However, last Sunday I was genuinely surprised by a question, which was of the type I’d jokingly call an ‘out of syllabus’ one. A reader from Kolkata asked if spirituality helped in investing! Now, I can hardly pretend to be an expert on the matter. As a matter of fact, there are very few people who are. After protesting my lack of expertise, I did point out something that occurred to me at that moment based on personal experience and that of a few people who are close to me. Having what might be called a spirituallybalanced outlook towards life definitely helps one deal with those times when your investments are not doing well.
There’s nothing unexpected in this. People who are spiritually grounded and are thus self-aware can face any kind of tough circumstances with greater equanimity. As it happens, over the last two years many people faced a huge amount of personal stress and sorrow because of covid. This has made some of them psychologically tougher, while it has had the opposite effect on some. The difference could well be because of how spiritually aware they are. My sense is that investors are the same. Every investor goes through bad times sometime or the other. When those times are over, some get scared into quitting and/or become panic-prone. Others learn their lessons, both about the external circumstances and about their own attitudes and actions.
Even if you are the sort of person who actually would not self-classify as spiritual, self-awareness leans in that direction. In fact, thinking of investing decisions as external problems versus problems whose solutions lie within oneself is a big differentiator. When I look at the kind of investment questions that people ask—on the internet generally, there’s an interesting pattern that can be observed. There are savers who think that investing is about investments and there are those that think investing is about themselves.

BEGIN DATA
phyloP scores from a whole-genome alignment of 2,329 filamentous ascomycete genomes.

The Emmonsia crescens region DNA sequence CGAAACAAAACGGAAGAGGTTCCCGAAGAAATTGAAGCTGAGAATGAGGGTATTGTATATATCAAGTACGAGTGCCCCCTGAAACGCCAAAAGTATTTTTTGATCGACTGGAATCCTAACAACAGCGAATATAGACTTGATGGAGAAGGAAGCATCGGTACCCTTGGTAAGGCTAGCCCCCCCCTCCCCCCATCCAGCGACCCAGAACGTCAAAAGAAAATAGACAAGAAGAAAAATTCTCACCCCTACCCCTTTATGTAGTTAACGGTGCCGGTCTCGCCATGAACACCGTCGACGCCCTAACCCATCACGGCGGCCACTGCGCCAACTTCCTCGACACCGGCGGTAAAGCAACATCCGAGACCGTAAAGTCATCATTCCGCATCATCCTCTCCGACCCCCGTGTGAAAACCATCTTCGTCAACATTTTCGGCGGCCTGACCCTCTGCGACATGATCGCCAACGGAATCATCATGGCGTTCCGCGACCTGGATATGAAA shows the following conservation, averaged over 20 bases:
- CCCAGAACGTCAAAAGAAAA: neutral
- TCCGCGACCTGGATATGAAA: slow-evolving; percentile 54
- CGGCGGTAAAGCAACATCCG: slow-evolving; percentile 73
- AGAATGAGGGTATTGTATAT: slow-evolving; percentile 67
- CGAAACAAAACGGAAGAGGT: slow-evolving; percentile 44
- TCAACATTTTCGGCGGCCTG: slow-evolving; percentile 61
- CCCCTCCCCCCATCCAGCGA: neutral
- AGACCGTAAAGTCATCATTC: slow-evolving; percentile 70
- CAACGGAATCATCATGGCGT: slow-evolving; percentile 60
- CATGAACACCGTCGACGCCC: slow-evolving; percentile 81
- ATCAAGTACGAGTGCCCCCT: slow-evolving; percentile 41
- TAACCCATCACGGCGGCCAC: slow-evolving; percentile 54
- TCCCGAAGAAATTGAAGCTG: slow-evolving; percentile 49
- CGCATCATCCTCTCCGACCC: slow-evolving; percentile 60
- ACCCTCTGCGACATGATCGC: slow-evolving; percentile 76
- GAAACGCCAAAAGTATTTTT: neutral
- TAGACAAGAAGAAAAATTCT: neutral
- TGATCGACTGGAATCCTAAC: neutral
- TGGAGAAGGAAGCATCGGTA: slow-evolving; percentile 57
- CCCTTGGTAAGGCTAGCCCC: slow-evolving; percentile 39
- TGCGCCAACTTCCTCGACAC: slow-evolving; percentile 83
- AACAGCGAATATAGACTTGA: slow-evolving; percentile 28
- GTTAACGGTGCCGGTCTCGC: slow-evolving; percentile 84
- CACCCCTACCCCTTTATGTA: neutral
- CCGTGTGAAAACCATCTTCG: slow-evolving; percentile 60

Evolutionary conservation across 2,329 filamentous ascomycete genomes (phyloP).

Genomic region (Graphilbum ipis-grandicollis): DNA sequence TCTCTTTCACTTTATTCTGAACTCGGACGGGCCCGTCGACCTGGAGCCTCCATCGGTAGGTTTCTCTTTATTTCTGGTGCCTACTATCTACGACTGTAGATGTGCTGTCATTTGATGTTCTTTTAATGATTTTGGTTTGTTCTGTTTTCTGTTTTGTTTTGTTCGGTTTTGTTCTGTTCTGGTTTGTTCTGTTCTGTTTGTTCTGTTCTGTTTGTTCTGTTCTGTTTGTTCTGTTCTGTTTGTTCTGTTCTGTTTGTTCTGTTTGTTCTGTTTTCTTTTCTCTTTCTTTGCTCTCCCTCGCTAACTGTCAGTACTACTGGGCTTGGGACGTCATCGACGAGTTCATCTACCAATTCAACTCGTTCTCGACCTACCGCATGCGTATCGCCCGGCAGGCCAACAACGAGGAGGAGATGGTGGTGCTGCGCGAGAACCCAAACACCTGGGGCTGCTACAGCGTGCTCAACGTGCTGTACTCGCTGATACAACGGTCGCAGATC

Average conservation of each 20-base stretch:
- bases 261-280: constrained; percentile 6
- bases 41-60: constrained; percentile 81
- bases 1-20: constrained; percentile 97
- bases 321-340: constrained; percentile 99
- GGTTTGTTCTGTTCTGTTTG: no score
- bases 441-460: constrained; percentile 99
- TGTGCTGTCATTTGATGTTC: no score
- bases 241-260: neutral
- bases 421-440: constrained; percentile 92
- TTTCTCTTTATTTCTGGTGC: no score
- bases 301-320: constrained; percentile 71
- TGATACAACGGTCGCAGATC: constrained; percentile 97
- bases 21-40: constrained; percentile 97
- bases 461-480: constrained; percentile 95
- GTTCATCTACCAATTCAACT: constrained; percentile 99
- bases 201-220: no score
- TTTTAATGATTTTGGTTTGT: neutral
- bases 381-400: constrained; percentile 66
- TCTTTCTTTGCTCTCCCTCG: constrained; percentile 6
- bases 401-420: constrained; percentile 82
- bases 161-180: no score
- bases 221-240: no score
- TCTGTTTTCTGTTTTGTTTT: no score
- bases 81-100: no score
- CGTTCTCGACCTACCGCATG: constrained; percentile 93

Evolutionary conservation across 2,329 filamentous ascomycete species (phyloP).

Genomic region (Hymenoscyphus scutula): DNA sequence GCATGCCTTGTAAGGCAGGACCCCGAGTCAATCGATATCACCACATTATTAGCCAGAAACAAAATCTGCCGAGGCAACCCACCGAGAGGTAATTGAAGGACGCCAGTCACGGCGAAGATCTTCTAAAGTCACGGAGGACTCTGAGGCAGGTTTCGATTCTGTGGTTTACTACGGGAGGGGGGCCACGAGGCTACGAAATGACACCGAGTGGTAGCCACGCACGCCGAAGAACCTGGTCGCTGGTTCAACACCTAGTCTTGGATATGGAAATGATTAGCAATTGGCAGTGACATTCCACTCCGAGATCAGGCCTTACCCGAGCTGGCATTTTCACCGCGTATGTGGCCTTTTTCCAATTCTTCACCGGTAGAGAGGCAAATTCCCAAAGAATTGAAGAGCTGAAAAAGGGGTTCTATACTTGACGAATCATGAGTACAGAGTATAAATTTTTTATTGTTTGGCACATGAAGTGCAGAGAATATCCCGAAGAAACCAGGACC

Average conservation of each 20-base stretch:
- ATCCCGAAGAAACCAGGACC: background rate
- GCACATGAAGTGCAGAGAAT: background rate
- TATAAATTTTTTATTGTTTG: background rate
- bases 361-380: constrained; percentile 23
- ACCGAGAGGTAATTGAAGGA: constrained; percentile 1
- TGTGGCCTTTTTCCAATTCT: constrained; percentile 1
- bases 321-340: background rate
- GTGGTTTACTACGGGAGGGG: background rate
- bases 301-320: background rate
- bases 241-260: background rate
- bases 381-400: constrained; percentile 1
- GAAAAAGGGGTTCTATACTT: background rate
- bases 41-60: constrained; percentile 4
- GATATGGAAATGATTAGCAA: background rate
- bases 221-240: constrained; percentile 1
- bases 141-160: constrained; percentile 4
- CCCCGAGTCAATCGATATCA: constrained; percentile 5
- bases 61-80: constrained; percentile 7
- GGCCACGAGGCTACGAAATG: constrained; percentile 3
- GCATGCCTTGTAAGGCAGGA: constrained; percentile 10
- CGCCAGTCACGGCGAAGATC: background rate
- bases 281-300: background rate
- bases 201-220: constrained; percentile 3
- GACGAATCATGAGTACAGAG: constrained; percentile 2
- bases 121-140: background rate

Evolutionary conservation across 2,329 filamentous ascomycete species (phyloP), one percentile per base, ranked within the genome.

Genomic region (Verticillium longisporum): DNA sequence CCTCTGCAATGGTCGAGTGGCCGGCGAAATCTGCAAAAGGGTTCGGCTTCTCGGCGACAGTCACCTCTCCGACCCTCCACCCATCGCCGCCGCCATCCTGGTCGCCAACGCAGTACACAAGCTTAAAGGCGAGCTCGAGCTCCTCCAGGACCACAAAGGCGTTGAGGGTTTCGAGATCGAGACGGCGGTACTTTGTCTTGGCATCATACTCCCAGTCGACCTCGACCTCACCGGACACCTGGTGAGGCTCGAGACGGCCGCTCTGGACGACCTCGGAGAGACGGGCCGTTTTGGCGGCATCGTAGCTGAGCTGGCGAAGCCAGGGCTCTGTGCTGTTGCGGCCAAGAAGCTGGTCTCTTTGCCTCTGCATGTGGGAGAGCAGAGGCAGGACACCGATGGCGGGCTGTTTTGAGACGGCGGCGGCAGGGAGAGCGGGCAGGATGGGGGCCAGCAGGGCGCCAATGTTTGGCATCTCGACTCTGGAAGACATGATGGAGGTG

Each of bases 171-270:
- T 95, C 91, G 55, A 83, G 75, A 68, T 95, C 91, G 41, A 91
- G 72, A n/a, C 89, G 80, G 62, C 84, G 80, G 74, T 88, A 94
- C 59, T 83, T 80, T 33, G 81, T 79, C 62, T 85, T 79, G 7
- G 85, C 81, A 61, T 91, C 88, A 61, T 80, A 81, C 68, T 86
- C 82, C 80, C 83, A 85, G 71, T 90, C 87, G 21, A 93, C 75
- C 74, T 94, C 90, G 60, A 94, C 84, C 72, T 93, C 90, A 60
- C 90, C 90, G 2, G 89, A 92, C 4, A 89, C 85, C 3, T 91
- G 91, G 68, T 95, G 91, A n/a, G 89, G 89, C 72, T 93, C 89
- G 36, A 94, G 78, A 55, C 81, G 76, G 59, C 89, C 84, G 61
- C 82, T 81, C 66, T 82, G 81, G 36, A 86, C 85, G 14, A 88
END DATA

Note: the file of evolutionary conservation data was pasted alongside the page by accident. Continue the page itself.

I’ll give a pair of contrasting examples to demonstrate what I’m talking about. Here’s one real question: ‘Is it advisable to invest in mid-cap and small-cap mutual funds in the current situation in the stock market? How long will the conditions remain like this?’ It sounds like a perfectly reasonable thing to ask. However, contrast it with this question: ‘I am 40 years old but haven’t started saving for retirement, apart from the EPF deduction. When I retire, I will need Rs.75,000 a month….’, and then there are personal details that I’ll omit here.
Do you see what I’m talking about? While these are just questions that the two savers asked in an email, I think it would reflect their attitude towards thinking about investment in general. The first questioner thinks investing decisions are to be based on what’s happening in the outside world while the second one sees saving and investing as a way to find solutions to the problems of one’s own life.
There’s another, even deeper, more spiritual aspect that requires you to know yourself. Different people seem programmed to suffer different levels of stress and anxiety when they are faced with hardship. Investment advisers are fond of asking their clients their ‘risk tolerance’, but the answers are useless unless someone has had a real life experience of facing losses. This is equivalent to many other life situations. Are you going to be brave when faced with a terror attack? If you get a terrible disease? No one knows the true answer till it happens.
(The author is CEO, VALUE RESEARCH.)